[In that slow and difficult emergence a certain semblance of truth is given to the dictum of Heraclitus that War is the father of all things; for each idea, force, separate consciousness, living being by the very necessity of its ignorance enters into collision with others and tries to live and grow and fulfil itself by independent self-assertion, not by harmony with the rest of existence. Yet there is still the unknown underlying Oneness which compels us to strive slowly towards some form of harmony, of interdependence, of concording of discords, of a difficult unity. But it is only by the evolution in us of the concealed superconscient powers of cosmic Truth and of the Reality in which they are one that the harmony and unity we strive for can be dynamically realised in the very fibre of our being and all its self-expression and not merely in imperfect attempts, incomplete constructions, ever-changing approximations. Location: Home > E-Library > Works Of Sri Aurobindo > English > The Life Divine Volume-18 > Supermind, Mind And The Overmind Maya]
[Selfishness and Adam Smith do not go together...The notion that selfishness was good came from a earlier commentator, Bernard Mandeville (1670-1733), whose book, ‘The Fable of Bees’, which made him famous, began as poem and was fleshed out to a best seller..Take the famous quotation (Wealth Of NationsI.ii. pp26-7) about seeking our dinner from the ‘butcher, the brewer, and the baker’... Smith’s advice was not to expect our dinner from their ‘benevolence’ ... but to address their ‘self love’ and their ‘advantages’, not our own self love and our advantages, which is an unselfish approach on our part. In bargaining for our dinner, or whatever, from others the nature of our behaviour is to ‘propose to them: ‘Give me that which I want, and you shall have this which you want’. In short, the practice two-way bargaining, each addressing the self interests of others, and by considering the interests of other people, we address our own too! Ill-Informed Attribution to Adam Smith Of Views on Selfishness Mar 12, 2008 12:07 AM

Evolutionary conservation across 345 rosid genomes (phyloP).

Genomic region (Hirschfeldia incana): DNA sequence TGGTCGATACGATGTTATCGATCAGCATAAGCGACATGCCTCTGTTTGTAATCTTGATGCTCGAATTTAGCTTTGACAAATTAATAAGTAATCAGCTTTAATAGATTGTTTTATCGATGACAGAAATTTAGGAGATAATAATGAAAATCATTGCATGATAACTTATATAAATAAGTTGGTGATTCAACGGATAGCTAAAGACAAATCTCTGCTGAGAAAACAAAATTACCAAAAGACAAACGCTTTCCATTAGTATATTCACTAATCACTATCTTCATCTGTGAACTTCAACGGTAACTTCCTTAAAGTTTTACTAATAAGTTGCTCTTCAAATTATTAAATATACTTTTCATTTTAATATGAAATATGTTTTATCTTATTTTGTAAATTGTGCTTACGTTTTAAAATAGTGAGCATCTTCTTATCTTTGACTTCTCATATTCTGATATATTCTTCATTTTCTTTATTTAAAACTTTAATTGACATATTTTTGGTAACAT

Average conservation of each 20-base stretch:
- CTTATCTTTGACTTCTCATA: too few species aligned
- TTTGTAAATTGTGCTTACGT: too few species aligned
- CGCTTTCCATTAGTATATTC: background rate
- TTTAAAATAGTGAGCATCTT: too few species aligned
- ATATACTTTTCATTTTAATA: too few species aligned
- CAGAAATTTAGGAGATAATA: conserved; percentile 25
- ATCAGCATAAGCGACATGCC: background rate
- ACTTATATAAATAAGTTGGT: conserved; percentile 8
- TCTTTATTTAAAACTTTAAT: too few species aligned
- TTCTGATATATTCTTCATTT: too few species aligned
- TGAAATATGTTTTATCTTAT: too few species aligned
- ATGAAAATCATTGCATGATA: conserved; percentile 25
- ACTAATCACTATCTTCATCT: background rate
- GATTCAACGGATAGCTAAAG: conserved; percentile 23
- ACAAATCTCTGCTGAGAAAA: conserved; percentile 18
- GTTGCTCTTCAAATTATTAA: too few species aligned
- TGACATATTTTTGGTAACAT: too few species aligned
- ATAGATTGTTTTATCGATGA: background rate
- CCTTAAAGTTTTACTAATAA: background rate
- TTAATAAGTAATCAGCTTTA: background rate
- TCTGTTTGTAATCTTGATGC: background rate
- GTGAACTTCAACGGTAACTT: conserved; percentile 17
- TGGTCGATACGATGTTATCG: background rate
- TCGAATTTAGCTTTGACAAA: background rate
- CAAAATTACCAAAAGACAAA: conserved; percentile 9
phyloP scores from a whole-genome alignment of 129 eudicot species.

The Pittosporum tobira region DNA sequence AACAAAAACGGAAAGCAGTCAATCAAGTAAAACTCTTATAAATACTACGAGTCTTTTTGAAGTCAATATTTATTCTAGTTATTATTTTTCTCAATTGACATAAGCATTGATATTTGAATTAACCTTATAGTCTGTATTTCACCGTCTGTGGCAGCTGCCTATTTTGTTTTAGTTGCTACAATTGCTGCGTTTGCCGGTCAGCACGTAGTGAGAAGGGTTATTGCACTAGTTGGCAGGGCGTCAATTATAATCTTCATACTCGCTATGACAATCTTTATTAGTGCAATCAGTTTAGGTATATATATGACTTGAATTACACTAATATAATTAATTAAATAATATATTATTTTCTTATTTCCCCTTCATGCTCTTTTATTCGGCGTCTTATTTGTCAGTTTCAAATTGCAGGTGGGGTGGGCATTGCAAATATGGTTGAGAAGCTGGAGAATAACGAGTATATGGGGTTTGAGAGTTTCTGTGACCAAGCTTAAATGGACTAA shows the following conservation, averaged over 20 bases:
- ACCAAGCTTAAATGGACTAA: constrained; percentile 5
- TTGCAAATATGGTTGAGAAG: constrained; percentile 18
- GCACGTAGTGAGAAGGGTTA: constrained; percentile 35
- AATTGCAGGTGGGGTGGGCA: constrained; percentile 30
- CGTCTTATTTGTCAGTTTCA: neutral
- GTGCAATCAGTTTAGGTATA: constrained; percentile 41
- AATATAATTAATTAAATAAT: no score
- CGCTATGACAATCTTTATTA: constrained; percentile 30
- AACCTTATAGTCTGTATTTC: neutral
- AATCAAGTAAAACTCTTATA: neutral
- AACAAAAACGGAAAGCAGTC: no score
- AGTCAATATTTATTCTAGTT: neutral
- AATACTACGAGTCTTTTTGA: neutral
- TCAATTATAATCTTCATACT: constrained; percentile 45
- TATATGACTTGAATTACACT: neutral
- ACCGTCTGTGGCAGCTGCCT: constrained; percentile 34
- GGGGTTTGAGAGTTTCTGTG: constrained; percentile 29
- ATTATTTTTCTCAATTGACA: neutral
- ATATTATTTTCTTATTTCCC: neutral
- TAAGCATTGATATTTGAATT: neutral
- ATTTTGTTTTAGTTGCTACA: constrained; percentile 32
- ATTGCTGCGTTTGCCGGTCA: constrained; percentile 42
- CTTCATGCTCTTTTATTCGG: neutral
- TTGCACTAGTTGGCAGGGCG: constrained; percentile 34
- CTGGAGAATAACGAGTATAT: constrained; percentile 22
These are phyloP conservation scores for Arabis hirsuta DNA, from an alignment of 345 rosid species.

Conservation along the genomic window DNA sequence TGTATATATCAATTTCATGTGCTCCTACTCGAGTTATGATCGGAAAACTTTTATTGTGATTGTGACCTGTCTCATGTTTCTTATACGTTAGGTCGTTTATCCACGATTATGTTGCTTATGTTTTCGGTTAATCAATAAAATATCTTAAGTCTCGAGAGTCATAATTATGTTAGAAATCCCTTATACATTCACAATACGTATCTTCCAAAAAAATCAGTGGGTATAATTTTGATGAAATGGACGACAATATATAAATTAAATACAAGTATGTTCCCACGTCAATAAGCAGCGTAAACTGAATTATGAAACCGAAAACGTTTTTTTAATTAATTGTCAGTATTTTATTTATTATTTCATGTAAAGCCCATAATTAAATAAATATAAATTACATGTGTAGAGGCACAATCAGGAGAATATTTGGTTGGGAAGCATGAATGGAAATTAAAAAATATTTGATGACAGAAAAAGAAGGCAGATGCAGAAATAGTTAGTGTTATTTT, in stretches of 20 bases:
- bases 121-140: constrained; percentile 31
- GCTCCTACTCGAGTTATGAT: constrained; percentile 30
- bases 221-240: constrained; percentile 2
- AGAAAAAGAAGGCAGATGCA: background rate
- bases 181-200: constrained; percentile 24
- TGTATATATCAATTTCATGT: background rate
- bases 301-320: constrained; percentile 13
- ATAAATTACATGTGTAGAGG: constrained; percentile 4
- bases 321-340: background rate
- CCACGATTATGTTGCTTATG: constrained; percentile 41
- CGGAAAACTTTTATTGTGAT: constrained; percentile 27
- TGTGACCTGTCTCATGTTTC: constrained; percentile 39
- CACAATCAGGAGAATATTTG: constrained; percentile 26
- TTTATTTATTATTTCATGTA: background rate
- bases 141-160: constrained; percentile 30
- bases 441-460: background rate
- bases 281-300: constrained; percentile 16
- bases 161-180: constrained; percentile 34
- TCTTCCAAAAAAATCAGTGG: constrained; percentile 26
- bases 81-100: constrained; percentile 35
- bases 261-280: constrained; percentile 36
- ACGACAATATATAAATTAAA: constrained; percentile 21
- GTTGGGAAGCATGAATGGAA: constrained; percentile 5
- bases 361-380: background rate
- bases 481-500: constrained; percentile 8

from Adam Smith's Lost Legacy by Gavin Kennedy]
Adam Smith's trinity "the butcher, the brewer, and the baker" do represent the Sacchidananda, and, at least, the butcher instantly reminds us of Dharmavyadaha, the Enlightened butcher, of the Mahabharata. However, we may take the liberty of changing their order so that the baker producing bread comes first as Sat or Existence; the butcher comes next with his supply of meat denoting Chit or Consciousness; and finally comes the brewer, the Daroowala... Ah! Ananda...Bliss... (no explanation needed!).
What Heraclites termed as “War” and Sri Aurobindo interpreted as “Collision with others” may, in a modern day situation, be applied to “Competition” among the economic agents. While the rationalist and the secularist see them as separate, the integral approach is to look for the “unknown underlying Oneness.”. [TNM]